There are a couple of decent websites dealing with this issue you might want to look at. My current favorite is this one: http://www.ddfl.org/behavior/separtn.htm


Good luck.

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Another thing you might do, in addition to planned departures, is break down your going away routine into its individual steps, and desensitize him to those things. For example, put on your shoes, but don't go anywhere. Pick up your keys and carry them around the house with you, but don't go anywhere. Put on your jacket and walk around the house with it on, but don't go anywhere. You get the picture. Many dogs with SA start getting nervous long before you leave, because they recognize the cues that you are about to leave.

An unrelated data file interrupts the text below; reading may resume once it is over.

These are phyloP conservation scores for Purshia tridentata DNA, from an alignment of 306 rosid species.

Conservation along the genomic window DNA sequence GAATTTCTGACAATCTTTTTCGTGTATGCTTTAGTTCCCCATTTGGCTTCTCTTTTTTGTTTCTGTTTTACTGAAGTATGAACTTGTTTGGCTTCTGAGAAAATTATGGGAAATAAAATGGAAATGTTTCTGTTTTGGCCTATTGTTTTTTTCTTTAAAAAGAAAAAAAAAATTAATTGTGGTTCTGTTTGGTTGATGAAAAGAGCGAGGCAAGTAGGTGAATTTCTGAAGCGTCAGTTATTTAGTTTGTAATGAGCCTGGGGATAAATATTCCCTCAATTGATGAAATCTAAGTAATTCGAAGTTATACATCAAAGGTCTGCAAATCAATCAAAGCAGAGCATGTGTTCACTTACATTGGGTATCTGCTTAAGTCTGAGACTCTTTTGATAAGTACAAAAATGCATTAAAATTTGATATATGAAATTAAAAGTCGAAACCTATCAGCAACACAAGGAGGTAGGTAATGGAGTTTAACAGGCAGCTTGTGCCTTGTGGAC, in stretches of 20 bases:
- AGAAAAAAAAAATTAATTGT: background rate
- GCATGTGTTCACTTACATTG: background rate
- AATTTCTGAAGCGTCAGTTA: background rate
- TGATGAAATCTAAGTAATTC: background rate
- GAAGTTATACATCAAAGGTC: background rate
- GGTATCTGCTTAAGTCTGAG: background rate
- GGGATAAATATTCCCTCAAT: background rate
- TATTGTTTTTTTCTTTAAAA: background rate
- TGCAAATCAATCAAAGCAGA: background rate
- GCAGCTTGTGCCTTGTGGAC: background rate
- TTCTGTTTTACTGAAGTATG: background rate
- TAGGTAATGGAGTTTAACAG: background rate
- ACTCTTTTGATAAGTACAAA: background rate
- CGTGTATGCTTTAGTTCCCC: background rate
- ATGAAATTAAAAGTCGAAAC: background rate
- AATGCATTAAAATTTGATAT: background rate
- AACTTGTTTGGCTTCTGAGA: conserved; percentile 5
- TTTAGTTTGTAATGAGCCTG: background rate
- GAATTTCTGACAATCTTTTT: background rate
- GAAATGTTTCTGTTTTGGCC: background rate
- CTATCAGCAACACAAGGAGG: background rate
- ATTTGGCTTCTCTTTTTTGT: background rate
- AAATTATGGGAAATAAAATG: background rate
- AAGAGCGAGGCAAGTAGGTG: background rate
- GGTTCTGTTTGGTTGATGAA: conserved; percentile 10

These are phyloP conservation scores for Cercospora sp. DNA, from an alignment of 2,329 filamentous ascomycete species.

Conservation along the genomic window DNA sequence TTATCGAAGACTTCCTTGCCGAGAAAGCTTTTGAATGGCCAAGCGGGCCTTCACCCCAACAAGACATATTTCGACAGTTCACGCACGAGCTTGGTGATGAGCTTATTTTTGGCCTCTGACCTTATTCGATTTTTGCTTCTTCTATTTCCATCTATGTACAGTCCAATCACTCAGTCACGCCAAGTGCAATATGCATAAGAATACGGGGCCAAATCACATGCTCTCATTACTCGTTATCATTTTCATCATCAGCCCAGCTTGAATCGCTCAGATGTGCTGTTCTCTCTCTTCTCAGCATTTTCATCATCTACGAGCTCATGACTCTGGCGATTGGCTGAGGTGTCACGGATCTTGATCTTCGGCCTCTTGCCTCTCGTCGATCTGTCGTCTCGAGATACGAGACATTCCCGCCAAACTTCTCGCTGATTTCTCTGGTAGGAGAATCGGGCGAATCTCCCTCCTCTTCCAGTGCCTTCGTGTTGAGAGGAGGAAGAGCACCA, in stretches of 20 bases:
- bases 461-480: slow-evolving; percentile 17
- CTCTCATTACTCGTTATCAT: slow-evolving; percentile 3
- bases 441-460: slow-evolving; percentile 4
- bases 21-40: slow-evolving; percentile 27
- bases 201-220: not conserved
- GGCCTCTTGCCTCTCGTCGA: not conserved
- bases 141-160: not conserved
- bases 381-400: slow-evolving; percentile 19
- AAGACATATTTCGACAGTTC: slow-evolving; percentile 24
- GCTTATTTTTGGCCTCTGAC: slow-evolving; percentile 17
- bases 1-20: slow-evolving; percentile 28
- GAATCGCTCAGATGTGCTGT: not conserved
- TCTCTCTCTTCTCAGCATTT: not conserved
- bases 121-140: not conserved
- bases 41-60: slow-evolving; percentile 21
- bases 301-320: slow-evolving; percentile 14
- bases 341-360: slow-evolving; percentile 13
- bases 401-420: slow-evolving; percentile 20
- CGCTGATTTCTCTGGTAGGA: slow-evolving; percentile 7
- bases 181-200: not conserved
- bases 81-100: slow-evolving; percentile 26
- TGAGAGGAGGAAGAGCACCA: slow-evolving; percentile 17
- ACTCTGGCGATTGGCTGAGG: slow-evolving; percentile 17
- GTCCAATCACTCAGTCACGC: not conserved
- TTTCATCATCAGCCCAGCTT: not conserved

Here is another site that I think is pretty good:


Separation Anxiety In Dogs

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we got another dog.... seriously we almost lost our lease, my hound X yodelled for more than 8 hours consecutively while we were in school, or at work. she was a research dog and that was what she had learned to do in the lab, but when we adopted her she bonded intensely with me and yodel even if my husband was home, she wanted me, we ended up being given a bc puppy for free on the spur of the moment and poof problem solved, she was lonely....she will still whimper if I'm gone but they are confined to the bedroom while we are away and they sleep most of the time. if we loeave them loose then anarchy ensues and our house is demoed (I lost $500+ worth of shoes and boots and have since kept them confined, never mind all the damage to blinds, curtains etcetc)